When considering buying a new property prospective owners dream of a simple transaction. Thatched properties can now seem to be a thing of the past due to technological advancements and more modern lifestyle preferences. The challenges of owning a thatched property can be onerous, yet for those who appreciate that thatched properties are still a cherished part of many rural landscapes, expert legal advice can ease the obstacles potential buyers may face.
Maintenance of a thatched property
Re-thatching is a costly and ongoing process for owners but is required to prevent issues such as mould and rodents as well as ensuring compliance with safety regulations. Searches and enquiries by a solicitor can ensure that previous homeowners have maintained the property sufficiently, reducing the risk of increased costs for the buyers.
Are thatched properties safe?
The safety regulations for a thatched property can seem endless however they are extremely necessary. It is essential that safety measures such as fire-resistant barriers and lightening protection are installed. Fire prevention within the house is equally important. Property owners should install fire alarms and heat detectors to both keep themselves safe and ensure insurance compliance. Due diligence will allow for a review of past inspections and repairs to allow peace of mind for homeowners.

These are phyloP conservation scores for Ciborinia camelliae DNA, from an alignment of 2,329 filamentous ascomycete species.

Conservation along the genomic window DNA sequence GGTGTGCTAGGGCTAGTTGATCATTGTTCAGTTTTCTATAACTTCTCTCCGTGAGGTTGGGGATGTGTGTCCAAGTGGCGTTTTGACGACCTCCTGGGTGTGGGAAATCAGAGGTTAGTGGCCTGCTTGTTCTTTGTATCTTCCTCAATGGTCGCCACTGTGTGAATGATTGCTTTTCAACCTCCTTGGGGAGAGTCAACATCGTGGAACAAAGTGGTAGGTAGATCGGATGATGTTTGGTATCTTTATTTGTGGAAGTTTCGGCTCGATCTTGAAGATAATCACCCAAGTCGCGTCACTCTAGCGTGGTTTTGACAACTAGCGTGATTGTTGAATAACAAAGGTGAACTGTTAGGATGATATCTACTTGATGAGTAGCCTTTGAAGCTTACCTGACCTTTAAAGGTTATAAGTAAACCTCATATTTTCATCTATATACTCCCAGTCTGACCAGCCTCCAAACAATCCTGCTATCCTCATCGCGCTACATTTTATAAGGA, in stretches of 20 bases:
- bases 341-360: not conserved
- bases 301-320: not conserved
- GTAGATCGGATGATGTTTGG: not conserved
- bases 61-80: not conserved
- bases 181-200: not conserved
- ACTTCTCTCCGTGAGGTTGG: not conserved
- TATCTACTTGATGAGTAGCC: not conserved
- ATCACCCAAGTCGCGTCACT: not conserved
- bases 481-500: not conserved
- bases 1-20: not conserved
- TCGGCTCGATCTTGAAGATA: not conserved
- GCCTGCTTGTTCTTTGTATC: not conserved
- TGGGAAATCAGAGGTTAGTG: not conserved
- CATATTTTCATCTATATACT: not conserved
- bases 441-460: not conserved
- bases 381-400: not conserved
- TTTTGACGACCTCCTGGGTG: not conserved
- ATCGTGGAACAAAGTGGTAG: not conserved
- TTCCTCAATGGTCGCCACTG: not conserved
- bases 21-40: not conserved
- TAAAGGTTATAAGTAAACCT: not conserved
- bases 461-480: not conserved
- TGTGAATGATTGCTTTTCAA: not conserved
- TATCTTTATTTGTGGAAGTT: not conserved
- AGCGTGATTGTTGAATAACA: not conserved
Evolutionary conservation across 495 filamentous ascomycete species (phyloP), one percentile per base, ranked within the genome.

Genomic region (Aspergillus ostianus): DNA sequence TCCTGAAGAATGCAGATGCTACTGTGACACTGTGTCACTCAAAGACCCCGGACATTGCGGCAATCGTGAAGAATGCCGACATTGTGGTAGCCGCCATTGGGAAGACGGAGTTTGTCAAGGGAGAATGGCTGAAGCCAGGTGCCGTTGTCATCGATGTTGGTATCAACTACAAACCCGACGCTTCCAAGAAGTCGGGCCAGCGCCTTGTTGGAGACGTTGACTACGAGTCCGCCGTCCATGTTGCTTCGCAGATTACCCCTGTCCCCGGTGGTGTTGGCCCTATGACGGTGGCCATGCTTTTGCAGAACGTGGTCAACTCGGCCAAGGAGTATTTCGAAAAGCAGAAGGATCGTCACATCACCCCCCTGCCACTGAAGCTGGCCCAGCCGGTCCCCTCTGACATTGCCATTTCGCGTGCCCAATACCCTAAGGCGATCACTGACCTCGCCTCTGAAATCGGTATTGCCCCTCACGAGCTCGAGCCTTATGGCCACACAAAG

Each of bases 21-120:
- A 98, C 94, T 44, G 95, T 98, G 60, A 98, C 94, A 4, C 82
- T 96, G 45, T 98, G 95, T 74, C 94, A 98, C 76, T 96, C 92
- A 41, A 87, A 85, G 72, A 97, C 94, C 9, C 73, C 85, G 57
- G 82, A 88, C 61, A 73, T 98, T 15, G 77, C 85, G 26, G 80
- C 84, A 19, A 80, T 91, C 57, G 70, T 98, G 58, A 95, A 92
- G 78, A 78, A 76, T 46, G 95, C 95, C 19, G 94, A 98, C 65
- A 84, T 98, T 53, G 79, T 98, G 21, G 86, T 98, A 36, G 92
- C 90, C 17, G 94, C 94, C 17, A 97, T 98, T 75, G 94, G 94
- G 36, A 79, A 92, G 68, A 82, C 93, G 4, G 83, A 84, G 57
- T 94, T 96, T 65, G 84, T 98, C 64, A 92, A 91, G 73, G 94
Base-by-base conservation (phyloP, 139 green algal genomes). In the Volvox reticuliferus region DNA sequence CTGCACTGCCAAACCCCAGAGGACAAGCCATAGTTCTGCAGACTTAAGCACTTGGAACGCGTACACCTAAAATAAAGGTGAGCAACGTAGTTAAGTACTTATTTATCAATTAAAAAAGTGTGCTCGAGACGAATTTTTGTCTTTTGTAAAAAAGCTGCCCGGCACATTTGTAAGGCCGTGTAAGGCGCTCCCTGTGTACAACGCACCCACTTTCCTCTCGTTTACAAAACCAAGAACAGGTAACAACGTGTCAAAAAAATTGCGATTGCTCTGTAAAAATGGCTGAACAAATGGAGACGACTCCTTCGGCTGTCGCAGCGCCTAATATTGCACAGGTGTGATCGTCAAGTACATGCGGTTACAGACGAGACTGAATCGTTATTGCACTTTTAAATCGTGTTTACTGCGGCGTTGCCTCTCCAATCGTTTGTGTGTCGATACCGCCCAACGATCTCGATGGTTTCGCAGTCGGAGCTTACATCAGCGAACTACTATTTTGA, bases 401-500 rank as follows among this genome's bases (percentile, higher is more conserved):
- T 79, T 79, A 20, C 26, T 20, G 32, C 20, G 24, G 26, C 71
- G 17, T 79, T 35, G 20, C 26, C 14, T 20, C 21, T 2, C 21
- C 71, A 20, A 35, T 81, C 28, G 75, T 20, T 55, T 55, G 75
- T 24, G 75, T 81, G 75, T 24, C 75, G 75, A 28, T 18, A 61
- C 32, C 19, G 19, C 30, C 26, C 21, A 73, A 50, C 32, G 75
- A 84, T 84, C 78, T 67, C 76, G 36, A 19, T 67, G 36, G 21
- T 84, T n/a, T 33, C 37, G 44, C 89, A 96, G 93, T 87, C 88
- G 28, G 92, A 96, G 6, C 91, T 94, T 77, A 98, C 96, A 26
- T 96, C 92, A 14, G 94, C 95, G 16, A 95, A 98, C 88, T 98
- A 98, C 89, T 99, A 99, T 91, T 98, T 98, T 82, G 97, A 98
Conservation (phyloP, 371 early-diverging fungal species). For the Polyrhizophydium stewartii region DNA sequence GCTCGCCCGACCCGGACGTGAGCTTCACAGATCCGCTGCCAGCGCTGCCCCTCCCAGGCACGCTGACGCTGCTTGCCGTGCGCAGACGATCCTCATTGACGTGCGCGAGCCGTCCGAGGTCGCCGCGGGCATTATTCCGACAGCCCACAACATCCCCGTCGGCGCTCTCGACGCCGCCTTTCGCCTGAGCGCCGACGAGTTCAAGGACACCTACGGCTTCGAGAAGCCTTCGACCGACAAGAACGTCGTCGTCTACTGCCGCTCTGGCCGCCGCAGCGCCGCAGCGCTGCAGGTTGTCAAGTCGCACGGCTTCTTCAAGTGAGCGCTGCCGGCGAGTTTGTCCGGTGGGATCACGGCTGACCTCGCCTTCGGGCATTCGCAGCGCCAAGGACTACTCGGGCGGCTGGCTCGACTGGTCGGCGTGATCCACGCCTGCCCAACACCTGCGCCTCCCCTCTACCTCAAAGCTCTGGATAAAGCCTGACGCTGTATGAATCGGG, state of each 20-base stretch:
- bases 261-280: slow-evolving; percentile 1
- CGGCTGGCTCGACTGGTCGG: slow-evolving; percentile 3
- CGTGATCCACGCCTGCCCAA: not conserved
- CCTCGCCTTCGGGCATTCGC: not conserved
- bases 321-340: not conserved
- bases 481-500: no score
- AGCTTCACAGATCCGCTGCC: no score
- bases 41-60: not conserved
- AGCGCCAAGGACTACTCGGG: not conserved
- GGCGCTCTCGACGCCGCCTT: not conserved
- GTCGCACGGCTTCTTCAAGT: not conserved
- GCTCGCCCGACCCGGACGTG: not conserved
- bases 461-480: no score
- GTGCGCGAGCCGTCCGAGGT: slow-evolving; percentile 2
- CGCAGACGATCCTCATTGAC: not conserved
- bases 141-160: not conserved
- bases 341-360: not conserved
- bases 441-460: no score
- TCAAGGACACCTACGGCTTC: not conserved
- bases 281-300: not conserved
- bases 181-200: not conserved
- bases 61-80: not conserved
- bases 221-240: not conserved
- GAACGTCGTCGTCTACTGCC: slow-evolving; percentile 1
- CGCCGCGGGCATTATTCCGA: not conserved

Insuring a thatched property
Insurance is a fundamental aspect of property ownership, but thatched properties can present challenges. Due to their fire risk and potential for costly repairs, insurance providers may offer coverage at higher premiums any may be unwilling to cover properties that do not meet safety standards. A skilled solicitor can ensure peace of mind for property owners ensuring they have the correct coverage to protect their investment.
Building regulations and planning permission for thatched properties
Building regulations and planning permission are designed to protect the historical significance of such properties and complying with these can be arduous. The limited capacity to alter or extend can often deter homeowners from wanting to invest in a thatched property. A solicitor will be able to guide a prospective buyer on compliance with these regulations and ensure necessary planning permission is obtained for alterations.
How can Moore Barlow help?
Prospective owners must be aware of both the responsibilities and complications that come with a thatched property. Seeking legal advice can provide valuable guidance in order to navigate these effectively. For those who appreciate the aesthetic and the lifestyle associated with a thatched property, the challenges can be seen as a labour of love to preserve both a piece of history and its occupants rather than an obstruction to purchasing.